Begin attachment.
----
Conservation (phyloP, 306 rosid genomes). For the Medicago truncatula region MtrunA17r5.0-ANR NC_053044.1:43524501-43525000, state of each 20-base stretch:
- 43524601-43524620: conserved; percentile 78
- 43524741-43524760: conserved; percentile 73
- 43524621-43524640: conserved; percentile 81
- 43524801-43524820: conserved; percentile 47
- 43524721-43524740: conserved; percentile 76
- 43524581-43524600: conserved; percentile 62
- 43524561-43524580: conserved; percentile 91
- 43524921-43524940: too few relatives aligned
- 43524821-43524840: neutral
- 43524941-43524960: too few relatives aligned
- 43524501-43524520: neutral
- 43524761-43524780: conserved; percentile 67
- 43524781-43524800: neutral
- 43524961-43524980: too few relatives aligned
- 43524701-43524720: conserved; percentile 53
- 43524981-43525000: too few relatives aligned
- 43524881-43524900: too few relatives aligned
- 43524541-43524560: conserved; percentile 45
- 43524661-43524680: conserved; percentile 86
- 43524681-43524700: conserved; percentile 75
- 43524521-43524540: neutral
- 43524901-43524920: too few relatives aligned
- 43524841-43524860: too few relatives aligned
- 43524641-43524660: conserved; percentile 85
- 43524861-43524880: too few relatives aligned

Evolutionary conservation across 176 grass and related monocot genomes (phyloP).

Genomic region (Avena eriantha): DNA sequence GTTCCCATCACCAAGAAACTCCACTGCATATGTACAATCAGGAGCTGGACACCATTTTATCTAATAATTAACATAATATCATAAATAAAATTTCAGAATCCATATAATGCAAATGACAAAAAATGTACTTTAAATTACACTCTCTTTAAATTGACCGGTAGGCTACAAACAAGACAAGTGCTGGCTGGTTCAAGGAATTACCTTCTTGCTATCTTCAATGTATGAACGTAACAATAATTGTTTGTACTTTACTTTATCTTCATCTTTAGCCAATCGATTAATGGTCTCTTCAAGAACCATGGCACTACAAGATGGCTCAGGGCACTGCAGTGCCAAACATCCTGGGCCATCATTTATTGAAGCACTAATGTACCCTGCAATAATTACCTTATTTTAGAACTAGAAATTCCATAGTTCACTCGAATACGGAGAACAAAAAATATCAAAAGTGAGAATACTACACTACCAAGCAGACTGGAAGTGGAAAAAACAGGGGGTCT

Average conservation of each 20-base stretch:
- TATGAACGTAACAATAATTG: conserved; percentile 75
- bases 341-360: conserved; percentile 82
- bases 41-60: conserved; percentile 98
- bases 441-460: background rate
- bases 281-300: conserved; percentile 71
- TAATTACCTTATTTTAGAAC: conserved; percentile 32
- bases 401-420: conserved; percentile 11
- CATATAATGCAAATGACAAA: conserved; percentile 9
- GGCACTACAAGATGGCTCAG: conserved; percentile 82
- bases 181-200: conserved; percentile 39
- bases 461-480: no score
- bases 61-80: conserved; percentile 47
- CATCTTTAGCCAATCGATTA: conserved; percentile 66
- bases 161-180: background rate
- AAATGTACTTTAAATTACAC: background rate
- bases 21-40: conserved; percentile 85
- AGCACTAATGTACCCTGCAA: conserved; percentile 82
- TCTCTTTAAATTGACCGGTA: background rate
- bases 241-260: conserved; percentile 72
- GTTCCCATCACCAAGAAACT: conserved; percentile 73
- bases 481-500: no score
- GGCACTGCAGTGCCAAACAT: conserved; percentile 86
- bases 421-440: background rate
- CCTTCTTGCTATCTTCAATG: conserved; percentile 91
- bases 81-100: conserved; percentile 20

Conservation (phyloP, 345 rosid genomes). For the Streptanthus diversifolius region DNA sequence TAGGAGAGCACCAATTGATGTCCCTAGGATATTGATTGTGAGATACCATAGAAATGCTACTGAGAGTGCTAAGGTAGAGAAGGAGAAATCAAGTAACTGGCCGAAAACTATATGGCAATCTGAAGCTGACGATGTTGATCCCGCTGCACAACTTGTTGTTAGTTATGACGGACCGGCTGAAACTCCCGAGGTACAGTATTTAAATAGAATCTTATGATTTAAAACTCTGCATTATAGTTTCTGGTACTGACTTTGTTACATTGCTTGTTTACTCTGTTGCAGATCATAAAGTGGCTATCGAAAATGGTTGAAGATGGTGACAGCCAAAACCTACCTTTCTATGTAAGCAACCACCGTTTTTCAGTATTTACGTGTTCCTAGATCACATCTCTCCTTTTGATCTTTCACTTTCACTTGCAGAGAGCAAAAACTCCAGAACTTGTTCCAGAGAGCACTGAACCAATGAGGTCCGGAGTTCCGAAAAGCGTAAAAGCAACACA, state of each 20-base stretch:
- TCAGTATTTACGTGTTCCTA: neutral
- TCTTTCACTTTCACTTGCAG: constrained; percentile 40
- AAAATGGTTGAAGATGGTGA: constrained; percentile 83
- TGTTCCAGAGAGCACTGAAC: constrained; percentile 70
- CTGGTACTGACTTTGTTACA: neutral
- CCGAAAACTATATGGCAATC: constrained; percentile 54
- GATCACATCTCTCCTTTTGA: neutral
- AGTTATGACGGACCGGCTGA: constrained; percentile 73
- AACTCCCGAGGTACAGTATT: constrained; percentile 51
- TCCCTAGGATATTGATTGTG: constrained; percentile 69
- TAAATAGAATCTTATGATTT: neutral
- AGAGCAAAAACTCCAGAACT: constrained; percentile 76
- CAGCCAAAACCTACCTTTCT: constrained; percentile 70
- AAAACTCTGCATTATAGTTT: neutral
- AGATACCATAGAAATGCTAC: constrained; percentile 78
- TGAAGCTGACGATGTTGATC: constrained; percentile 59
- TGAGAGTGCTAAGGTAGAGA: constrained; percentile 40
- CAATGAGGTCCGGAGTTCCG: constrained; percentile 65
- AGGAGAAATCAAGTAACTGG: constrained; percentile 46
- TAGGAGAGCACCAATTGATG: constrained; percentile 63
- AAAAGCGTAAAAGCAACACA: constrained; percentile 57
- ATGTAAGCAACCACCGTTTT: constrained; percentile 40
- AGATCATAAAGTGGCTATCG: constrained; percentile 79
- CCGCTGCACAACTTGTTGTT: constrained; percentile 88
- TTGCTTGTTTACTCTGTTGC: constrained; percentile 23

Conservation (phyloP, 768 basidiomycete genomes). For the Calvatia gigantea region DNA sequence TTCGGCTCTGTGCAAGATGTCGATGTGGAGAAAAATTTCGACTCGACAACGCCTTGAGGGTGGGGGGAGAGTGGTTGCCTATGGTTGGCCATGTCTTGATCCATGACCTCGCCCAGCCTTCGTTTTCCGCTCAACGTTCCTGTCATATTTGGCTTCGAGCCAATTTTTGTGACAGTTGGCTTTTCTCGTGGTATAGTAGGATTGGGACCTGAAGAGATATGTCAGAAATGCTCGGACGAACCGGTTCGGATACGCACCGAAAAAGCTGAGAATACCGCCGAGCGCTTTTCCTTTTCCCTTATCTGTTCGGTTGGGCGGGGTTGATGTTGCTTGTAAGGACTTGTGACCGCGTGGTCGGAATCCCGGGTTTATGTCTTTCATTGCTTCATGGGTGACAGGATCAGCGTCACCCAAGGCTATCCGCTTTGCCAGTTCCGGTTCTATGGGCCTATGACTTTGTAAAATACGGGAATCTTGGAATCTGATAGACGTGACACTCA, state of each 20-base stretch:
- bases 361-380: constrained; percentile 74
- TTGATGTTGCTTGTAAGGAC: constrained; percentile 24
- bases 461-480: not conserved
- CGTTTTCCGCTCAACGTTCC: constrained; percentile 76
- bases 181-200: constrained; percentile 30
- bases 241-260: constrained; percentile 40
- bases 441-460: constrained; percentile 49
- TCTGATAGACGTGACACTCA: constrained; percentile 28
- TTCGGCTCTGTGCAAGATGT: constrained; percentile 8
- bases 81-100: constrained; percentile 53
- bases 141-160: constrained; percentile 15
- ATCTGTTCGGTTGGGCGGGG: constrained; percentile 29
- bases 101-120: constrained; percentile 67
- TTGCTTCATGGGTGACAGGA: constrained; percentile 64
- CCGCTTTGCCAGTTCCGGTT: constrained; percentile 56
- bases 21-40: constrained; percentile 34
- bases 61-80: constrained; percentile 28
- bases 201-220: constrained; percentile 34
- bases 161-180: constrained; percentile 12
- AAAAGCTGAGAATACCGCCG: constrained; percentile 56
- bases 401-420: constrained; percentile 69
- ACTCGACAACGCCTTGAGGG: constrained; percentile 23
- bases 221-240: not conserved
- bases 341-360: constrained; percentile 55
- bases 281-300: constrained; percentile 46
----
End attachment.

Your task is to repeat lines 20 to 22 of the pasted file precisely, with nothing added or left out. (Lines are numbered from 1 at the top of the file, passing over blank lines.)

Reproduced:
- 43524661-43524680: conserved; percentile 86
- 43524681-43524700: conserved; percentile 75
- 43524521-43524540: neutral